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Are you ready for your heartbeat to replace your password?

You know how in spy movies villains sometimes chop off people’s fingers so that they could enter a secure vault which requires fingerprint authentication?

If your biggest setback to becoming a millionaire was the fear of losing your fingers to a gangster, fear no more – gangsters will probably be going after your heart in the near future.

BBC reports (opens in new tab)that the UK bank Halifax is testing an electronic wristband which uses customers’ heartbeats to verify their identities.

Yes, that’s right – your heartbeat could replace PINs and passwords in the future.

In a demonstration video, a spokesman for Halifax set the technology is still in development, but could be used in the future to make account access easier and more secure.

“This is better security than using your thumbprint, because possibly a thumbprint could be copied – but this comes from inside.” he said.

It works like this: You check your heartbeat on the computer, and store the information on the wristband. After that, you pair up the wristband with your smartphone using Bluetooth, and whenever you need to do some banking, all you need to do is put on the wristband.

The wristband has been developed by Toronto-based technology firm Bionym, which has also trialled it with Royal Bank of Canada.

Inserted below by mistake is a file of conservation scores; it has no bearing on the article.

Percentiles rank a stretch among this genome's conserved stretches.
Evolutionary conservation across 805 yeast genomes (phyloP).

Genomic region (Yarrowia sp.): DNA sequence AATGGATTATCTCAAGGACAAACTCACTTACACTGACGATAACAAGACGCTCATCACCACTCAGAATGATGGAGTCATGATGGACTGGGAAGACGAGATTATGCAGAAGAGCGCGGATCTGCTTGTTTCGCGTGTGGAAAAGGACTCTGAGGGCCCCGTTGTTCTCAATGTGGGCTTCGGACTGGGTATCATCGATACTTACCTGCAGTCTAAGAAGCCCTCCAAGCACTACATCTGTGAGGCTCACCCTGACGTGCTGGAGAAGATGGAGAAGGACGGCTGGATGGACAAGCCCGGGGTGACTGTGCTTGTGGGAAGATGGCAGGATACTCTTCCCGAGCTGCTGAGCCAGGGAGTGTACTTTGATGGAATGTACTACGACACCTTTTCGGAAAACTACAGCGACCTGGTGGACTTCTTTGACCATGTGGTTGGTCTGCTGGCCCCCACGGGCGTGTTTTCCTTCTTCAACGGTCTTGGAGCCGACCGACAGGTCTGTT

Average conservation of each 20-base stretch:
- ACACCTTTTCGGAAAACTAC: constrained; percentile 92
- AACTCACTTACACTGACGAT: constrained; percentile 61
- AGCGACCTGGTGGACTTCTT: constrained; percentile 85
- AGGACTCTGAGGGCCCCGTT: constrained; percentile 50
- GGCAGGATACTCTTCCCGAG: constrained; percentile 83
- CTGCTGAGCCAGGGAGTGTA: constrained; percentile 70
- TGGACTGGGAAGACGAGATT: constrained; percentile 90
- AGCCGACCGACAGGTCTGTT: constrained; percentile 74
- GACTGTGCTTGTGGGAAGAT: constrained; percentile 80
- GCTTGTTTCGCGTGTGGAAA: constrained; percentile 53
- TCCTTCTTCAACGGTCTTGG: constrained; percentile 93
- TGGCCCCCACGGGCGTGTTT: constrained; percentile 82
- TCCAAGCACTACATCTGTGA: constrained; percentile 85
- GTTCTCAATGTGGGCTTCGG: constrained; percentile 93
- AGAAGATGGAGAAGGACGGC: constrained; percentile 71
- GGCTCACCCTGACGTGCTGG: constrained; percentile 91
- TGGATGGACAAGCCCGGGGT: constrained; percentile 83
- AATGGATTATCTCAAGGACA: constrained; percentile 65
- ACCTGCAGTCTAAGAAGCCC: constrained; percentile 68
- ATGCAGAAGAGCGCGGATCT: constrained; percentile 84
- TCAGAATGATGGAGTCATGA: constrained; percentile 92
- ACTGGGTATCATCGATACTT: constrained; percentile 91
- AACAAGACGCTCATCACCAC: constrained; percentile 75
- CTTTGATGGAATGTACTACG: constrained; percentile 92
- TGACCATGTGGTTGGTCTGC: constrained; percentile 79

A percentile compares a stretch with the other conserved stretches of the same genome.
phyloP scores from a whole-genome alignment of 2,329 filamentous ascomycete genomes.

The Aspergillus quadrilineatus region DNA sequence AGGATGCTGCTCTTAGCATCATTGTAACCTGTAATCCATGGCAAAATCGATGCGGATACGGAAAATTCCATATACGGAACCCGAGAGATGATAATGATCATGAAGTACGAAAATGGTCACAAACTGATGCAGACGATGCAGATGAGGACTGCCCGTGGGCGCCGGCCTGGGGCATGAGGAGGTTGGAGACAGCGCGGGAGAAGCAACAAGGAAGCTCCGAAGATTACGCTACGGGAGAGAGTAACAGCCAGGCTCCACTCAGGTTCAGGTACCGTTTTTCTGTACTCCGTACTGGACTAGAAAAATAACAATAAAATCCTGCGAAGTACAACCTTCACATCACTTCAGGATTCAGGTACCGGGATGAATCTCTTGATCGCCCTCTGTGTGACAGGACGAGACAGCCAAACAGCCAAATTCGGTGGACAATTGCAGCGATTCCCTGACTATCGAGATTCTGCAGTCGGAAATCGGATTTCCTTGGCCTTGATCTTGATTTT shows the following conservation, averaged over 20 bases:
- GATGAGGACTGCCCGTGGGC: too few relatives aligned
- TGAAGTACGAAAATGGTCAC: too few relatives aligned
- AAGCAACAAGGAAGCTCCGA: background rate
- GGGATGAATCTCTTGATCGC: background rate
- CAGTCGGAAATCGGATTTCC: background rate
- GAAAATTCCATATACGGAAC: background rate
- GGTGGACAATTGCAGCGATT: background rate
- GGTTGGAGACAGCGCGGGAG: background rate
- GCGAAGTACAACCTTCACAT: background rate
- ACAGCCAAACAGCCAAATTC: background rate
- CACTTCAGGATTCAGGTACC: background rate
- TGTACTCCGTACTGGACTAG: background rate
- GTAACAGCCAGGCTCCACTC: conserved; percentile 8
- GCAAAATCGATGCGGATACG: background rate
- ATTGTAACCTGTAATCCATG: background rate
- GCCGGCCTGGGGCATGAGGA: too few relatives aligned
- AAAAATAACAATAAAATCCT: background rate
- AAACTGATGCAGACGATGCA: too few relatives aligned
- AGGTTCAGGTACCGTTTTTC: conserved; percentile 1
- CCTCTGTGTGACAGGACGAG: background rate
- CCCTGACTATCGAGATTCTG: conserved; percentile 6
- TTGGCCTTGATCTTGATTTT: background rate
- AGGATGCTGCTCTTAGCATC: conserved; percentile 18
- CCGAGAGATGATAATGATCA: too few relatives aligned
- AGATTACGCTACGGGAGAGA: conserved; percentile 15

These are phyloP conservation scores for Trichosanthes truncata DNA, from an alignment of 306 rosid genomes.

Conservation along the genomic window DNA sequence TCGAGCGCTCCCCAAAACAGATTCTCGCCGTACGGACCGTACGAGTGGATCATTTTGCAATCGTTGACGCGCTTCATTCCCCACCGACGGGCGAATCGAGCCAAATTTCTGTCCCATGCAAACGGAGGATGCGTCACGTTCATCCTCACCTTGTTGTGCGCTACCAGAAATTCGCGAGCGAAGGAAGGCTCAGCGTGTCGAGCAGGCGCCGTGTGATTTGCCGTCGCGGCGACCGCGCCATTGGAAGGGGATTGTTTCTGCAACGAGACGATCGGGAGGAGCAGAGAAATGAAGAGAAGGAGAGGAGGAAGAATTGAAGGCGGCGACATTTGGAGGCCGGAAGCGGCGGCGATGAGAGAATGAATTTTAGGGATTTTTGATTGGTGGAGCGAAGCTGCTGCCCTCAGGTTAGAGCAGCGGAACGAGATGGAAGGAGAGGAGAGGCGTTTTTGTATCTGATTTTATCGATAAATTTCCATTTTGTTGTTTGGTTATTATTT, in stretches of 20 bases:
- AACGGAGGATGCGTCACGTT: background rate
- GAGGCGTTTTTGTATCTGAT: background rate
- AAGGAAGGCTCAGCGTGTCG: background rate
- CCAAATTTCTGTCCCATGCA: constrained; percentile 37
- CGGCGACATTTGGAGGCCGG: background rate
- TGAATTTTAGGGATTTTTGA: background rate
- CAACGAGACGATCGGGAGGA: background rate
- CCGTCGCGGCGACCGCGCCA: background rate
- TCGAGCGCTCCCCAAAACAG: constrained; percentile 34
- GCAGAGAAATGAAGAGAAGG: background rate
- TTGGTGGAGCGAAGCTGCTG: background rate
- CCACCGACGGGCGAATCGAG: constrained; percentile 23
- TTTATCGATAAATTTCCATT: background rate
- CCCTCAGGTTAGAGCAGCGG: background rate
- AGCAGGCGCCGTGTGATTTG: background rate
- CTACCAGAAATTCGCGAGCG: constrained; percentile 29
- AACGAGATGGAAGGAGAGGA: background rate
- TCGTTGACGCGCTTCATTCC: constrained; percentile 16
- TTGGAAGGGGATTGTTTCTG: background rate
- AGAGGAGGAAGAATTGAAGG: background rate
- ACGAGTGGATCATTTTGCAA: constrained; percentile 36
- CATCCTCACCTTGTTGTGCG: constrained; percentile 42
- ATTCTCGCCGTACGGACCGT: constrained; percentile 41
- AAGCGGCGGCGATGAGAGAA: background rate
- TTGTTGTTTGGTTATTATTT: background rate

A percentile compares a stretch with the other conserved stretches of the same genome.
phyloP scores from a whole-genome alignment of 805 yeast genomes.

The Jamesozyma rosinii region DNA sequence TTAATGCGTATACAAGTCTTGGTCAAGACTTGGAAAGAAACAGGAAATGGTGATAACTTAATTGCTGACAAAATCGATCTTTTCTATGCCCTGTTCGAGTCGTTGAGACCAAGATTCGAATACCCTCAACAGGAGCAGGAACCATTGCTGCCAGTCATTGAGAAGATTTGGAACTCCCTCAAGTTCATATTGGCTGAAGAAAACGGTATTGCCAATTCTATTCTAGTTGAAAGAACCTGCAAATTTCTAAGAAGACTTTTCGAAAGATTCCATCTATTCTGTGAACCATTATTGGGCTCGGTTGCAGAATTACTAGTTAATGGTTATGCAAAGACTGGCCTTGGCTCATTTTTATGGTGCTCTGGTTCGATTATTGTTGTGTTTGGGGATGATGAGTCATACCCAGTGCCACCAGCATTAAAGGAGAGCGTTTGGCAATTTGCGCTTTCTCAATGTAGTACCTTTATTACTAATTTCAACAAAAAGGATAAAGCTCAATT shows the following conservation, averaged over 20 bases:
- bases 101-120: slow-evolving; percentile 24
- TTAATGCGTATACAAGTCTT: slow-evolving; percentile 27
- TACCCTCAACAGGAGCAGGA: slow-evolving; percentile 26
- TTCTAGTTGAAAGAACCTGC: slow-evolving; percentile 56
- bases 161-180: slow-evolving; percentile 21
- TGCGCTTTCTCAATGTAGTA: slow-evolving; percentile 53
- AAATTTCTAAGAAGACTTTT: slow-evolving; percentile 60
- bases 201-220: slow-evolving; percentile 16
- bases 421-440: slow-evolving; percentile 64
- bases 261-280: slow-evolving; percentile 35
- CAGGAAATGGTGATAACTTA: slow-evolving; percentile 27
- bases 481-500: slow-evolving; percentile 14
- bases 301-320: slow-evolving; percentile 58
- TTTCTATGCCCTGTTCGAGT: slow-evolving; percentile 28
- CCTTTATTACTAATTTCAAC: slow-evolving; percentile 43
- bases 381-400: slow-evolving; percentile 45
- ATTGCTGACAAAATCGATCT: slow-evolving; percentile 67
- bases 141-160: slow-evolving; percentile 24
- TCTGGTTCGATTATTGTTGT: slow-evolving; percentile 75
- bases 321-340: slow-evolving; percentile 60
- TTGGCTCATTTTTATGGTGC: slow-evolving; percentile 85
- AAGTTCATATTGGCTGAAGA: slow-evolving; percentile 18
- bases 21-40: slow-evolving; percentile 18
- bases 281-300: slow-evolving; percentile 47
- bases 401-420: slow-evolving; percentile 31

Halifax thinks this technology is superior to fingerprints or iris scans as the heartbeat is a “vital signal of the body and as such, naturally provides strong protection against intrusions and falsification”.

It makes sense. Fingers can be chopped off, and eyes can be poked out. But the heartbeat? The heartbeat must be real.

Sead Fadilpašić is a freelance tech writer and journalist with more than 17 years experience writing technology-focussed news, blogs, whitepapers, reviews, and ebooks. And his work has featured in online media outlets from all over the world, including Al Jazeera Balkans (where he was a Multimedia Journalist), Crypto News, TechRadar Pro, and IT Pro Portal, where he has written news and features for over five years. Sead's experience also includes writing for inbound marketing, where he creates technology-based content for clients from London to Singapore. Sead is a HubSpot-certified content creator.